Magnificent Obsession, 1929
Forgive Us Our Trespasses, 1932
Precions Journey, 1933
Green Light, 1935
Home for Christmas, 1937
Disputed Passage, 1939
Doctor Hudson’s Secret Journal, 1939
Invitation to Live, 1940
The Robe, 1942
The Big Fisherman, 1948
Wanted–a Congregation, 1920
Time to Remember, 1951
Lloyd Cassel Douglas, one of the most popular novelists of his period, presented aspects of Christian teachings in a narrative form that many of his readers found inspirational. He spent many years in religious work, unconsciously preparing for the writing that filled out his career.
The son of a clergyman, Douglas was born in Columbia City, Indiana, on August 27, 1877. His education included attendance at Wittenberg College and Hamma Divinity School, from which he received his B.D. degree in 1903. For the next twenty-five years he held six pastorates in the United States and Canada. In a move left unexplained, Douglas changed religious denominations, switching from a Lutheran to a Congregational pulpit. He served also as chaplain of the First Infantry, District of Columbia (1908-1911), and as director of religious work at the University of Illinois (1911-1915).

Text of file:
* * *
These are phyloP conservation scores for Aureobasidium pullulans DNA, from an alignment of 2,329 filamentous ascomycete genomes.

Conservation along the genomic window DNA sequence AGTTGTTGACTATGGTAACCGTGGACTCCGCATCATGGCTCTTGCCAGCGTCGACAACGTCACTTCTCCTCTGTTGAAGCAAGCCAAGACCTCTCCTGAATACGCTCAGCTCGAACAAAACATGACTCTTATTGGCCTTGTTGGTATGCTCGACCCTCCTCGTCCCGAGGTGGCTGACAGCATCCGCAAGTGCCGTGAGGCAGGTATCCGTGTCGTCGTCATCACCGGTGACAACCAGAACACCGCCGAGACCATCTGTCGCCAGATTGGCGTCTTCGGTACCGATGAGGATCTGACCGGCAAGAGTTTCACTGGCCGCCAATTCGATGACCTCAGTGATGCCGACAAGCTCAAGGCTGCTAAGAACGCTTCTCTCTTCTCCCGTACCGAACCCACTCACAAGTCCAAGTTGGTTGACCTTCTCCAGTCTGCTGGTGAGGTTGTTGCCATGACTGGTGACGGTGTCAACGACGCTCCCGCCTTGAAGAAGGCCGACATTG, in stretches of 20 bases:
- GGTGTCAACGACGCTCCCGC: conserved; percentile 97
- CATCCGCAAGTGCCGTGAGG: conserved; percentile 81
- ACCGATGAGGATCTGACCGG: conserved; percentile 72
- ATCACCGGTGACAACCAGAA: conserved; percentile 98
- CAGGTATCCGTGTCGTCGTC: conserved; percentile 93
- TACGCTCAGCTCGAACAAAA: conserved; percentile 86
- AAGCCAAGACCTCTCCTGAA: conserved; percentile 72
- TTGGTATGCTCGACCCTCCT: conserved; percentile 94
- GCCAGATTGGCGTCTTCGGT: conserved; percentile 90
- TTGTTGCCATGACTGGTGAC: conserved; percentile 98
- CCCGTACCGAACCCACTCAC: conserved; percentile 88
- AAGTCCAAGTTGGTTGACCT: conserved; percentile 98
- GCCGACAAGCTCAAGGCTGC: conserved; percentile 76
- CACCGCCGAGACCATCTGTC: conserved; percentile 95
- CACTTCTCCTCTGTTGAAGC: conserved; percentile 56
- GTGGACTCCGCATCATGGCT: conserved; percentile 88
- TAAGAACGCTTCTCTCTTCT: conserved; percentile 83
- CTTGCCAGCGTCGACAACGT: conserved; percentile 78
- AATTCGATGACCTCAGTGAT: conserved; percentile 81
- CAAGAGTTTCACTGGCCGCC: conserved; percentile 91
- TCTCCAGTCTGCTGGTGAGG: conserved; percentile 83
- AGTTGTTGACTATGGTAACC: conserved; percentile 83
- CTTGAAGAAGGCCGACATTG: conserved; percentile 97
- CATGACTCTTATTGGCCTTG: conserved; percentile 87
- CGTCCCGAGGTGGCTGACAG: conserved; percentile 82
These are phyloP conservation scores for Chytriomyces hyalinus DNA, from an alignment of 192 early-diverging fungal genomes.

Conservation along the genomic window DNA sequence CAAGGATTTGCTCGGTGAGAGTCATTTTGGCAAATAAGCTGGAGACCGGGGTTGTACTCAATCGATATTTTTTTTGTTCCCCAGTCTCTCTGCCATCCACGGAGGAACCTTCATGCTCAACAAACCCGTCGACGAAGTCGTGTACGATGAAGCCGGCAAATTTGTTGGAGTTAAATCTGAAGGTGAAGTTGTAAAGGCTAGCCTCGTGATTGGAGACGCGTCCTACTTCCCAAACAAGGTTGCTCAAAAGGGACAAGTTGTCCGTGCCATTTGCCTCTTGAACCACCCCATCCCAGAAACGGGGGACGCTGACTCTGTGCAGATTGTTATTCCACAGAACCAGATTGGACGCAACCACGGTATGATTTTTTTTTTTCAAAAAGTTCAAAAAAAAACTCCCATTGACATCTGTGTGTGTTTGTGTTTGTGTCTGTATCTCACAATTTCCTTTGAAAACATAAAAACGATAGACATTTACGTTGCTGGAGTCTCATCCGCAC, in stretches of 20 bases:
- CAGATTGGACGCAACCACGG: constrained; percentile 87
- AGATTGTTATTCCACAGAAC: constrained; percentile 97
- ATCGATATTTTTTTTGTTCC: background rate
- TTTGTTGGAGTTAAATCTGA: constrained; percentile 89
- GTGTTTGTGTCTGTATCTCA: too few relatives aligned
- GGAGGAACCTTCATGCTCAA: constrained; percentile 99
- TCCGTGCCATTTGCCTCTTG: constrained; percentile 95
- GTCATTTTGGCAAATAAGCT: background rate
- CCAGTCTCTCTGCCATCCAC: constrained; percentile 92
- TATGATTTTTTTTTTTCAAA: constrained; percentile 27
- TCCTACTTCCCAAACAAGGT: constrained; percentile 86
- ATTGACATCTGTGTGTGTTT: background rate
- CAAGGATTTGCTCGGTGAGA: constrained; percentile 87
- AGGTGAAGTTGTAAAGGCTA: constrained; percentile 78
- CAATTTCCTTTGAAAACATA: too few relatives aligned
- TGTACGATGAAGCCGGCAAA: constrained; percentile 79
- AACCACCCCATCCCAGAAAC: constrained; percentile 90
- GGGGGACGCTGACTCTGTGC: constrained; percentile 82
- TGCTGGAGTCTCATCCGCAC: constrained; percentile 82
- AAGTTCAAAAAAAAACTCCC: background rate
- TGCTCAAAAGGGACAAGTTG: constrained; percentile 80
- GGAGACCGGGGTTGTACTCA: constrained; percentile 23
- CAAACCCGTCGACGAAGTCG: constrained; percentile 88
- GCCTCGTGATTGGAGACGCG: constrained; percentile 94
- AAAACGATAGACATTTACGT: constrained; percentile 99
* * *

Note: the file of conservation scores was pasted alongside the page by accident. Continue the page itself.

At fifty-two Douglas left the pulpit to devote his time exclusively to writing. In his first two novels, Magnificent Obsession and Forgive Us Our Trespasses, he had found what he had “advertised” for in the title of his first book of essays, Wanted–a Congregation, and he kept his large “congregation” of readers through many novels and two volumes of inspirational essays. The Robe, for example, based on speculation about the fate of the garment worn by Jesus at the Crucifixion, sold over two million copies. The idea for this novel came in a letter from a fan in Ohio who wrote asking Douglas what he thought happened to the robe of Jesus, for which the soldiers had cast lots. The Robe and some other of his novels were made into films, making Douglas even more well known to the general public–and less appreciated by literary critics. This, like all of Douglas’s fiction, is a story concerned with the self-enrichment that results from serving others.
Critics deplored his clichés, complained that his characters were puppets, and found the conduct of action in the novels melodramatic; Douglas at least agreed that his characters were “tiresomely decent . . . and everything turns out happily in the end.” He added that he came to writing too late “to take on any airs about it.” Letters thanking Douglas for the comfort to be found in his novels were more important to the clergyman-turned-novelist than the objections of literary critics. He died, at the height of his popularity, in 1951.